Looking for a service like Yahoo briefcase circa 2000
October 31, 2009 12:43 PM   Subscribe

I want to upload a few files on one computer, and be able to download them from wherever. I don't need Amazon s3 or Jungle Disk or other big backup service. I want it to be free. I don't need or want to share the files with anyone, but it's not super-sensitive information either.

Yahoo used to do this. I don't like Yahoo. Yes, you can upload files to Google docs, but it converts them and then you have to convert it back if you want to download. They must stay in their original format, no matter what it is.
posted by desjardins to Computers & Internet (22 answers total) 7 users marked this as a favorite
Best answer: Dropbox?
I use to share files between my office pc and my mabook pro.
posted by special-k at 12:46 PM on October 31, 2009

gmail? I use a separate account for archiving, and it retains formatting.
posted by gene_machine at 12:47 PM on October 31, 2009 [1 favorite]

Seconding dropbox. It's astoundingly easy to use.
posted by atrazine at 12:49 PM on October 31, 2009

I'd just use S3 with s3cmd on both machines. It's a command-line tool and makes S3 as simple to use as an ftp server. There are nicer S3 front-ends if you want a UI, but this is about as simple and cheap as it gets, short of absolutely free.
posted by zippy at 12:50 PM on October 31, 2009

Perhaps Microsoft Live Mesh would be good? It's a Microsoft service, but they've added support for Macs, as well. It looks like you can also download and upload files from a browser, but unless they've updated it, you can't edit documents in browser.

In case you want an alternative, you could also go for one of the choices on this roundup Lifehacker did.

Evernote is a notetaking service that also allows you to upload and download documents. It also lets you search them, including images with writing in them through OCR. You can only upload 40 MB a month, though, which is small if you're planning on uploading stuff other than small pictures and text. The clients and interface is also optimized for notetaking, so it won't be automated like it would be with the services in the article.

All of these services are free if you use a small amount of data. LiveMesh lets you store 10,000 files, and Dropbox lets you upload up to 2GB, which is pretty much standard for this type of service. If you want more space, almost all of them let you buy a premium account.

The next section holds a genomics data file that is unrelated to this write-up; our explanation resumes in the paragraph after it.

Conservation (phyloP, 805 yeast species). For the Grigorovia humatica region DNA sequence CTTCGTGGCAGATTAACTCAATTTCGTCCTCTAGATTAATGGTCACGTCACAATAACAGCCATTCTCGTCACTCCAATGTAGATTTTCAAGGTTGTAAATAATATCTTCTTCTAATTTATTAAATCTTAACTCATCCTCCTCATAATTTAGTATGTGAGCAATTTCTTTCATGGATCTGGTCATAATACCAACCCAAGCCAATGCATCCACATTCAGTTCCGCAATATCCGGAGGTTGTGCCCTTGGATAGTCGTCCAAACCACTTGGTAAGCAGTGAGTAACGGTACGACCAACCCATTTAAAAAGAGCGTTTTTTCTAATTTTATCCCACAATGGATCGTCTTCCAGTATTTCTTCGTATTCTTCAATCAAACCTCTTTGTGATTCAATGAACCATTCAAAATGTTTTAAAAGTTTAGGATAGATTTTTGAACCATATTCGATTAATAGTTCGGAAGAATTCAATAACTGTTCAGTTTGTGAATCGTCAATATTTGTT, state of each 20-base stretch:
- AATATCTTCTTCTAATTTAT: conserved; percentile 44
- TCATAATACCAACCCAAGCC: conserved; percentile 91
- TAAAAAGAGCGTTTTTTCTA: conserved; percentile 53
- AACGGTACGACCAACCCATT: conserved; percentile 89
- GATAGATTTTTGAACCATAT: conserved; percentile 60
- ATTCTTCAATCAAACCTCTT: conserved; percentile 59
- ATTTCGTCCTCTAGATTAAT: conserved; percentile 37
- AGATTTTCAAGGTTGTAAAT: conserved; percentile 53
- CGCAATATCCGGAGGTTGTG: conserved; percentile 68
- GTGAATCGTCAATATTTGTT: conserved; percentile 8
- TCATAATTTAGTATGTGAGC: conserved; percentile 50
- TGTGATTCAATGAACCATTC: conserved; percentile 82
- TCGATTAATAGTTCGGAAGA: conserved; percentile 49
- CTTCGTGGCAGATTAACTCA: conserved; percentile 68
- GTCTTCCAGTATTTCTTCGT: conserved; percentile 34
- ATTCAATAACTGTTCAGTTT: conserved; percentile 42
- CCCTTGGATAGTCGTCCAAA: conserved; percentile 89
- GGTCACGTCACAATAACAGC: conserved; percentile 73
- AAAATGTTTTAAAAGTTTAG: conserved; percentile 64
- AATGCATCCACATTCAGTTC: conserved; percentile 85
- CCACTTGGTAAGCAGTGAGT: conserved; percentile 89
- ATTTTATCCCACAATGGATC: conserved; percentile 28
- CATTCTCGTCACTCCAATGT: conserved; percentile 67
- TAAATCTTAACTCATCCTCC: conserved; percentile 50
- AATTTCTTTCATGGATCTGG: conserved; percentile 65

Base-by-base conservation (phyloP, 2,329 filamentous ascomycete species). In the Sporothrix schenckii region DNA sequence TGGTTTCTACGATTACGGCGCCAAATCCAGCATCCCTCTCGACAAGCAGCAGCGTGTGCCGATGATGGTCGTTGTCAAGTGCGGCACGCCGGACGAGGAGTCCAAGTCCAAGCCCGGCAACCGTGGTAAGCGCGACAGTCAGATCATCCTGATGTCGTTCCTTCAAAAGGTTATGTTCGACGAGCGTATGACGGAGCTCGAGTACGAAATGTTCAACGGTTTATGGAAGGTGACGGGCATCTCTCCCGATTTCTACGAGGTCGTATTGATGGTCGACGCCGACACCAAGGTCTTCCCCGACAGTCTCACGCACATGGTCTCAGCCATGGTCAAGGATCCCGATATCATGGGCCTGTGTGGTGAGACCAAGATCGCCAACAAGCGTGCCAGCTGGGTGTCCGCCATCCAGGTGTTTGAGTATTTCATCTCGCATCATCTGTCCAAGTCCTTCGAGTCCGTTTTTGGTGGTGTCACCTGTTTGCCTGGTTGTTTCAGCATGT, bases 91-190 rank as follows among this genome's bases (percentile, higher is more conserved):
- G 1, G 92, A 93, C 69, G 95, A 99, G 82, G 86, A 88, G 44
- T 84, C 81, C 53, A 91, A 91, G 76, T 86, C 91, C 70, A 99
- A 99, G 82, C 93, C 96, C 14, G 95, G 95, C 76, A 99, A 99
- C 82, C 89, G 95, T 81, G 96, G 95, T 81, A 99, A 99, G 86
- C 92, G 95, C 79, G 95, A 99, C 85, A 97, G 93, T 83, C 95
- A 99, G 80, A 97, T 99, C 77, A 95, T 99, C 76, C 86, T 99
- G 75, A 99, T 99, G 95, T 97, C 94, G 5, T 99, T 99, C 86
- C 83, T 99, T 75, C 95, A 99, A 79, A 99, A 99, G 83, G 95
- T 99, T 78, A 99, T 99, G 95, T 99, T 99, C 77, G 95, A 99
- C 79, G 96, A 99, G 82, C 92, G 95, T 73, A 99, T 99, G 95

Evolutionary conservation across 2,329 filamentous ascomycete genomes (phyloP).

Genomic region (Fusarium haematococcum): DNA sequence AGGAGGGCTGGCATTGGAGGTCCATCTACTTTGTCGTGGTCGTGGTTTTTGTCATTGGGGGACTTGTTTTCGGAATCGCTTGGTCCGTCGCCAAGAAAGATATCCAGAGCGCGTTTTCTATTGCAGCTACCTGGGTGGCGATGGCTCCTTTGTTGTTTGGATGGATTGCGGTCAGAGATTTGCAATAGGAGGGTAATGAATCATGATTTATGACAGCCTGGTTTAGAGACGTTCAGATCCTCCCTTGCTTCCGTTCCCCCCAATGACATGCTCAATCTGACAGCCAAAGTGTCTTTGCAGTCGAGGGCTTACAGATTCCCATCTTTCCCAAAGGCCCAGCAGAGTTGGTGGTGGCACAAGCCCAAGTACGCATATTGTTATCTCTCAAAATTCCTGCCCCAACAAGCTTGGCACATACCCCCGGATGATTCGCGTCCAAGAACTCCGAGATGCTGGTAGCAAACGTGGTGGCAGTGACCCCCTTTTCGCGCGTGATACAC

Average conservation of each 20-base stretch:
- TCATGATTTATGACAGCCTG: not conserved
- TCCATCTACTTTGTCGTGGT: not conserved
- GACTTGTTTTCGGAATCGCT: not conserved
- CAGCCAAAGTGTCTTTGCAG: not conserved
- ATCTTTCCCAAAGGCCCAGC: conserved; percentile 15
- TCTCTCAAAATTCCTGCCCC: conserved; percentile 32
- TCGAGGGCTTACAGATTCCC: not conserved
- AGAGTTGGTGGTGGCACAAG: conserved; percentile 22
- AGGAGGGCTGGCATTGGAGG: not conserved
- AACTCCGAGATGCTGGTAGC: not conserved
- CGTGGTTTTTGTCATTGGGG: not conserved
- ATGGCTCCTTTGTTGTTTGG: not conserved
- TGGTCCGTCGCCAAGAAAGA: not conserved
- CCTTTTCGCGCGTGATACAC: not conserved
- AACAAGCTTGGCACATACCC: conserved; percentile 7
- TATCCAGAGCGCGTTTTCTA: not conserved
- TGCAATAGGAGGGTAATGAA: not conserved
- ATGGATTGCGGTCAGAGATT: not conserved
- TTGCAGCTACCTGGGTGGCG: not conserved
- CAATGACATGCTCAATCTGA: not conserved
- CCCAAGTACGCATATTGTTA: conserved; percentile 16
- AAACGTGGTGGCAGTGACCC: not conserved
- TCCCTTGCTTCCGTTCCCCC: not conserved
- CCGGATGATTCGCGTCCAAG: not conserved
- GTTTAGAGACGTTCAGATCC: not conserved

posted by mccarty.tim at 12:53 PM on October 31, 2009

I tend to just email things to myself when I need to do this
posted by memebake at 1:03 PM on October 31, 2009

I think you want Drop.io.
posted by yclipse at 1:05 PM on October 31, 2009

Do you have an always-on Internet connection? You could set up dynamic DNS with a free service like dyndns and just run your own web server or ftp server.
posted by Zed at 1:06 PM on October 31, 2009

posted by runningwithscissors at 1:14 PM on October 31, 2009

Response by poster: I go to the Dropbox page and I get a download link. So I'd have to download it on both computers? Is there a service with a web UI? Preferably drag and drop?

I'm not cool enough to have a mac, btw.
posted by desjardins at 1:17 PM on October 31, 2009

dropbox is windows/mac/linux, though you don't necessarily need to use the OS component.
You may have to download and install it in order to create an account, but thereafter you can just use the web interface. The advantage of the software is live folder sync across multiple computers.
posted by kid_dynamite at 1:20 PM on October 31, 2009 [1 favorite]

Best answer: I think Dropbox is the best way to upload files from one computer and download them anywhere else, especially if you only need transfer a few files, no more than 2 GB. It's very convenient because all you have to do is drop your files in a designated folder, and they'll automatically be put online. Then, you can download them again by logging into the website, or, if you install Dropbox on another computer, your files will be downloaded to that computer automatically.
posted by datarose at 1:20 PM on October 31, 2009 [1 favorite]

So I'd have to download it on both computers?

No. Just install on one computer. You can use the web interface (see login field at the top right) to access files on the other machine.
posted by special-k at 1:23 PM on October 31, 2009

I've written on here before about how much I like dropbox. It's so quick on the mac and pc I use it on that I am always amazed. It also keeps my webfiles in synch over multiple computers, so don't have to worry about the last place I modified it.

And it does versioning.
posted by cjorgensen at 1:30 PM on October 31, 2009

Nthing dropbox.
posted by PhoBWanKenobi at 1:42 PM on October 31, 2009

Nthing + 1 dropbox.
posted by matty at 1:52 PM on October 31, 2009

Dropbox is the correct answer.
posted by AwkwardPause at 1:53 PM on October 31, 2009

Archive the files into a password protected .rar using WinRAR and upload them to Rapidshare.
posted by afx237vi at 2:12 PM on October 31, 2009

Response by poster: special-k gets best answer because he was first; datarose because that's the clearest explanation. Thanks and goodnight!
posted by desjardins at 2:29 PM on October 31, 2009

Zoho Share is free.
posted by COD at 3:25 PM on October 31, 2009

Dropbox uses a fair amount of system resources, both memory and CPU, at least on my computer, particularly in the fifteen minutes or so after I start it up. Watch for slow downs, depending on your RAM etc. (And if you don't have them, let me know so I can figure out what's wrong on my end!)
posted by salvia at 6:43 PM on October 31, 2009

If you are using Windows Microsoft Live Skydrive gives you 25GB free with public and private folders and with Skydrive Explorer it is dead easy to use.
posted by srboisvert at 8:40 AM on November 1, 2009

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